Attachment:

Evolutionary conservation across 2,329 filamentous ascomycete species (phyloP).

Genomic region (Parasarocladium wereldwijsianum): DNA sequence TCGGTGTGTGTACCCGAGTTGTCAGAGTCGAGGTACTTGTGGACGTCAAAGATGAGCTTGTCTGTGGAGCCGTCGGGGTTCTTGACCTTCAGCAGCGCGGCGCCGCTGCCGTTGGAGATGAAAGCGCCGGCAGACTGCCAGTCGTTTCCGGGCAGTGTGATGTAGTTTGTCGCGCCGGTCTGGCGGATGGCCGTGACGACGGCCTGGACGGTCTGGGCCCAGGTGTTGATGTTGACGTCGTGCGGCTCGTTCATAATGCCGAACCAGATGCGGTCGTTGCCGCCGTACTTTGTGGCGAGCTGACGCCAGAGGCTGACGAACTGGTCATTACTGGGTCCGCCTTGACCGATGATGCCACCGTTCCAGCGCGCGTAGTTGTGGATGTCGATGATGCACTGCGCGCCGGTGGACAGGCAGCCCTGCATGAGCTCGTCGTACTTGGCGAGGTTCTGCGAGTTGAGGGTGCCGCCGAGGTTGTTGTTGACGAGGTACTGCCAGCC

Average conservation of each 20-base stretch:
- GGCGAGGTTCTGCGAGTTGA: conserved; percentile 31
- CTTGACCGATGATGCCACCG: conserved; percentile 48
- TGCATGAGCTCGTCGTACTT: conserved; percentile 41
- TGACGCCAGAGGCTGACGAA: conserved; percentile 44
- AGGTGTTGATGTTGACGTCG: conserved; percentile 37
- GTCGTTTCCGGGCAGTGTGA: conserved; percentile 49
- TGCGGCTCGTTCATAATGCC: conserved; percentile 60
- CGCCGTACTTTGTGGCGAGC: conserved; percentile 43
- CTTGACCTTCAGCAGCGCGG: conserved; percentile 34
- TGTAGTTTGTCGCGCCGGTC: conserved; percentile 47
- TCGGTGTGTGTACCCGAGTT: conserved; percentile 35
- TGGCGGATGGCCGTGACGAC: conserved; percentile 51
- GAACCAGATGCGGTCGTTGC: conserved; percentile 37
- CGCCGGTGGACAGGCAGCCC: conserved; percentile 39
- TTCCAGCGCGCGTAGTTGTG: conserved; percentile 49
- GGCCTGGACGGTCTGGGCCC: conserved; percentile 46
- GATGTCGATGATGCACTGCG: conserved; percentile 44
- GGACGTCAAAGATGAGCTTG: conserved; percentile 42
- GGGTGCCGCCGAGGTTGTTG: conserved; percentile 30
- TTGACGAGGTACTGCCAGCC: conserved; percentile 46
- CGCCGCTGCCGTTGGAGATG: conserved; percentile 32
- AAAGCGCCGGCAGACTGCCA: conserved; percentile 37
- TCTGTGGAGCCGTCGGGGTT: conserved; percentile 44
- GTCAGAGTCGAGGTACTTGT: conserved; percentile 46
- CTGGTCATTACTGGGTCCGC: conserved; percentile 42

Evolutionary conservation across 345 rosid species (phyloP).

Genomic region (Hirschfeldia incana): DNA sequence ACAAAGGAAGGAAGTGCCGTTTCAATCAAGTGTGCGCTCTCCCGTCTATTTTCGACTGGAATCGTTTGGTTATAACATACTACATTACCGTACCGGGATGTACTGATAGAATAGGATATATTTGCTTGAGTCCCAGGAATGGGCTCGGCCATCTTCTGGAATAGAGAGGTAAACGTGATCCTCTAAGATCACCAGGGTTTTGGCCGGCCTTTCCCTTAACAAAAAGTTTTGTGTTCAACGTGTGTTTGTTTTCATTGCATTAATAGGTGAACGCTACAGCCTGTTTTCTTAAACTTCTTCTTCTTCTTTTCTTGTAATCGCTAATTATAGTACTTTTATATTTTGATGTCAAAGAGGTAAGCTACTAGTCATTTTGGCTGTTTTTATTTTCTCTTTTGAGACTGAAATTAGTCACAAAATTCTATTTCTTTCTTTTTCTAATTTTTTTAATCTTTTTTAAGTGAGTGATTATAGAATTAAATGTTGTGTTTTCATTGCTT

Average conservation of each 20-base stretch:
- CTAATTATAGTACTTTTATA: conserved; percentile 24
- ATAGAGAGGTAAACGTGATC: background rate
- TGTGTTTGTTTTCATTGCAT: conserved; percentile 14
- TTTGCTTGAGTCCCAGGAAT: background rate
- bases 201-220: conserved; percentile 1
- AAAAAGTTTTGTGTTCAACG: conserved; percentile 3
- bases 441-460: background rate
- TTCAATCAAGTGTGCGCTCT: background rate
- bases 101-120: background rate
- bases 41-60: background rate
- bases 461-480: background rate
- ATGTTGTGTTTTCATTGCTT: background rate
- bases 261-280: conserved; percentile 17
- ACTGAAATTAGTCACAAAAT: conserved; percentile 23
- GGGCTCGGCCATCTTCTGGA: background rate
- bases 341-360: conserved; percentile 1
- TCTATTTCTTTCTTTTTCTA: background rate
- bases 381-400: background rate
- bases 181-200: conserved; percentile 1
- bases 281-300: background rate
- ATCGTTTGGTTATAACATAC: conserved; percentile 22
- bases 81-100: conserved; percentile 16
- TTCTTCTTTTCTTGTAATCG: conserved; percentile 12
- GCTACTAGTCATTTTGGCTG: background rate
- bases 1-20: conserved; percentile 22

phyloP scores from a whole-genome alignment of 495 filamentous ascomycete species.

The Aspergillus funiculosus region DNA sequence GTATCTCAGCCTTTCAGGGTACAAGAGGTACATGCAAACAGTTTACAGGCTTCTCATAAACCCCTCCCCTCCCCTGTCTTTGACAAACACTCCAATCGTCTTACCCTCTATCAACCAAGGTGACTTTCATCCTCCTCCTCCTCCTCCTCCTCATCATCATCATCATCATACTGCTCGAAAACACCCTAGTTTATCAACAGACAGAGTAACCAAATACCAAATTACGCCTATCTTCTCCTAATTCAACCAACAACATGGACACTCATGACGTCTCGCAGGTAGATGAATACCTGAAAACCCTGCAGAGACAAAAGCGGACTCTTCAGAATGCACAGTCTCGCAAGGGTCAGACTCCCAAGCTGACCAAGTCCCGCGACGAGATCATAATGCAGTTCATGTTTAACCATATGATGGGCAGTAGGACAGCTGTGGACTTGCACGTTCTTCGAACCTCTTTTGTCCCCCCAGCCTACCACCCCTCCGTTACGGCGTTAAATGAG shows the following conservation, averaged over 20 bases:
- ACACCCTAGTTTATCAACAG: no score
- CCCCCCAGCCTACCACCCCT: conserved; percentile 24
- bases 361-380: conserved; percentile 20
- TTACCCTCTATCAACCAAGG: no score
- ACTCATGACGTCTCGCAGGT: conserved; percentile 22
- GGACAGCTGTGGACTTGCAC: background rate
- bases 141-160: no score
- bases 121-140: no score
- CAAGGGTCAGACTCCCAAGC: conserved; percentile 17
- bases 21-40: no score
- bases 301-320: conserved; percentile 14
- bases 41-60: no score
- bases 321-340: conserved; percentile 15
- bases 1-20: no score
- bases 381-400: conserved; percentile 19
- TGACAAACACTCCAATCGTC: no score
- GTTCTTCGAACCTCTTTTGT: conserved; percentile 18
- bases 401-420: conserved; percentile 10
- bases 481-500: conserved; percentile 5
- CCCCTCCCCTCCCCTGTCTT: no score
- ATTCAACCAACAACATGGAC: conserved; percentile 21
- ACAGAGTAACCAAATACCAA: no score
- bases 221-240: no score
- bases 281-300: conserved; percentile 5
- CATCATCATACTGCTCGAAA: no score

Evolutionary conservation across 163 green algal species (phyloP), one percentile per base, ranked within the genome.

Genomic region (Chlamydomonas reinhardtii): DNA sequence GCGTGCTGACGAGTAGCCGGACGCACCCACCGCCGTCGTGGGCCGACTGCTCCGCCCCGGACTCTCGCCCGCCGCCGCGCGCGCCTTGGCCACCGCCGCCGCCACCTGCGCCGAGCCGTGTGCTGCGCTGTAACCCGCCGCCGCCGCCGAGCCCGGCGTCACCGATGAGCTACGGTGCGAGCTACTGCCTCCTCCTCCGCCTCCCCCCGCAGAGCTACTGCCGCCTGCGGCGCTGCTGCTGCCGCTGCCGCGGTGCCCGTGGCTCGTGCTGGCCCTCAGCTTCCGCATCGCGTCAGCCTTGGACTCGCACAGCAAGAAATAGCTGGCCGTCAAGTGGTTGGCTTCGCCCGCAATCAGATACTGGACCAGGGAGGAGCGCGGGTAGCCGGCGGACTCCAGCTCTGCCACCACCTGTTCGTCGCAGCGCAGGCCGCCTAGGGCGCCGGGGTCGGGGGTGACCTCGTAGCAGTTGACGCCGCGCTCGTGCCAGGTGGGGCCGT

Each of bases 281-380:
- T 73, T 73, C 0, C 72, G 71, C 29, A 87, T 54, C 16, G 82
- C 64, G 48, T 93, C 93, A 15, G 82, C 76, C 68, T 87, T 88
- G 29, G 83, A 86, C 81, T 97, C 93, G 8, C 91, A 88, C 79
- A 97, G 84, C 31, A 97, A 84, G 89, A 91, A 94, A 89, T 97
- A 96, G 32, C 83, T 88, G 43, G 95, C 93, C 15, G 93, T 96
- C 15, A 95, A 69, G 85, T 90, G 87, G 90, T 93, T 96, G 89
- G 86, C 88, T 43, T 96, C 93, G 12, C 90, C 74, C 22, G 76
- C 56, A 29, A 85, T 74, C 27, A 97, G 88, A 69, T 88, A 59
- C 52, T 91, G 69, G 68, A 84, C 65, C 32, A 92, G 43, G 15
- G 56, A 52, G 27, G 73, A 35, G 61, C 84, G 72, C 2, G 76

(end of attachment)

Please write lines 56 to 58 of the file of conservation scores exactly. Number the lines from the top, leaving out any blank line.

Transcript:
- bases 1-20: conserved; percentile 22

phyloP scores from a whole-genome alignment of 495 filamentous ascomycete species.

The Aspergillus funiculosus region DNA sequence GTATCTCAGCCTTTCAGGGTACAAGAGGTACATGCAAACAGTTTACAGGCTTCTCATAAACCCCTCCCCTCCCCTGTCTTTGACAAACACTCCAATCGTCTTACCCTCTATCAACCAAGGTGACTTTCATCCTCCTCCTCCTCCTCCTCCTCATCATCATCATCATCATACTGCTCGAAAACACCCTAGTTTATCAACAGACAGAGTAACCAAATACCAAATTACGCCTATCTTCTCCTAATTCAACCAACAACATGGACACTCATGACGTCTCGCAGGTAGATGAATACCTGAAAACCCTGCAGAGACAAAAGCGGACTCTTCAGAATGCACAGTCTCGCAAGGGTCAGACTCCCAAGCTGACCAAGTCCCGCGACGAGATCATAATGCAGTTCATGTTTAACCATATGATGGGCAGTAGGACAGCTGTGGACTTGCACGTTCTTCGAACCTCTTTTGTCCCCCCAGCCTACCACCCCTCCGTTACGGCGTTAAATGAG shows the following conservation, averaged over 20 bases: